Chocolate City

[Image: Via Edible Geography].

In a long new post, Edible Geography takes a look at the planned cities of chocolate barons, suburban sites where the capitalist ideal of a company town overlapped with philanthropic inclinations toward utopia. Quoting at length:

The towns that chocolate built are a curious blend of idealistic vision and pragmatic company town—the convergence of paternalistic benevolence and capitalist expedience. The Cadbury and Rowntree brothers were devout Quakers, whose humanitarian beliefs undoubtedly impelled them to improve the living conditions of their workers. Hershey’s benevolence seems not to have been motivated by religious belief, despite the fact that he was raised by a strict Mennonite mother. However, he was undoubtedly a grand philanthropist, anonymously giving away his entire personal fortune (an estimated value of $60 million in 1918) at the age of sixty-one to endow a school for poor and orphan boys.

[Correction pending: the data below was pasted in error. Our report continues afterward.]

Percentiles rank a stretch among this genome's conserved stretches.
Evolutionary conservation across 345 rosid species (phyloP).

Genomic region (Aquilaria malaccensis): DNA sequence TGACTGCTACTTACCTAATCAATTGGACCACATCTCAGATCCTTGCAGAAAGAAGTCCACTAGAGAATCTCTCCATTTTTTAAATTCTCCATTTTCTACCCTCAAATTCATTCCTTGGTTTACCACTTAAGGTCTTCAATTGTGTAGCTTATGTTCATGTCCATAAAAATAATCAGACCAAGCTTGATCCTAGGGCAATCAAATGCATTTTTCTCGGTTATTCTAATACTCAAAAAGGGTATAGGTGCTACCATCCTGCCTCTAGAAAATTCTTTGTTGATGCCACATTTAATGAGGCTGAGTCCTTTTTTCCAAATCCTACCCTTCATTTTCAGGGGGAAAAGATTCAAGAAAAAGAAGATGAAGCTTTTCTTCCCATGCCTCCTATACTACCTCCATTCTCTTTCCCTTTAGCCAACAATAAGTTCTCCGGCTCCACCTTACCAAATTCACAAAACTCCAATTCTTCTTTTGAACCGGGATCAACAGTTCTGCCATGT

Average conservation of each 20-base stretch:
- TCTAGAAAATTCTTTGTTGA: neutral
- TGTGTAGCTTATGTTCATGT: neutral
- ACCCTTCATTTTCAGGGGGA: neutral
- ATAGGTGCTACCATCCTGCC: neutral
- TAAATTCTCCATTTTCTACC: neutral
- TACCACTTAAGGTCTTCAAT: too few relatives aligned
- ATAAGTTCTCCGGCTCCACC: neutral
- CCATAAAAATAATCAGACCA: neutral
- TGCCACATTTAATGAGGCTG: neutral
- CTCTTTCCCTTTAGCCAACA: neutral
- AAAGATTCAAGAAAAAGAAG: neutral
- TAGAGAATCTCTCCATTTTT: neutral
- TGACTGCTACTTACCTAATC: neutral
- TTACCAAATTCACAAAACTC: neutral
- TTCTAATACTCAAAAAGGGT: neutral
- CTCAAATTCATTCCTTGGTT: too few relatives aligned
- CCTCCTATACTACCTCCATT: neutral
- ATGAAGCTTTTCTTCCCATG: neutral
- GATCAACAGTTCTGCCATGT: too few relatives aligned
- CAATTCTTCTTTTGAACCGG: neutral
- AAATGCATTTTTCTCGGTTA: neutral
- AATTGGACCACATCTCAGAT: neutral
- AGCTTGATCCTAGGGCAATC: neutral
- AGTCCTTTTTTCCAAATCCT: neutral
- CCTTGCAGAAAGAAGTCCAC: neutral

Nonetheless, as Tim Richardson is quick to point out [in his recent book Sweets], “philanthropy was always accompanied by efficiency in these developments.” Hershey chose his rural location, for example, less from a desire to ensure his factory workers had access to healthy, rural air, than for strategic gain—deep in dairy-farming land to ensure a cheap supply of milk, but close enough to major cities (Philadelphia and New York) to allow cost-efficient distribution.

The design, planning, economic administration, and cultural history of these chocolate cities would be a fascinating subject for a longer book (or Ph.D.).

Until then, see a related—and similarly titled—story over at Lapham’s Quarterly, then check out the Edible Geography post in full.

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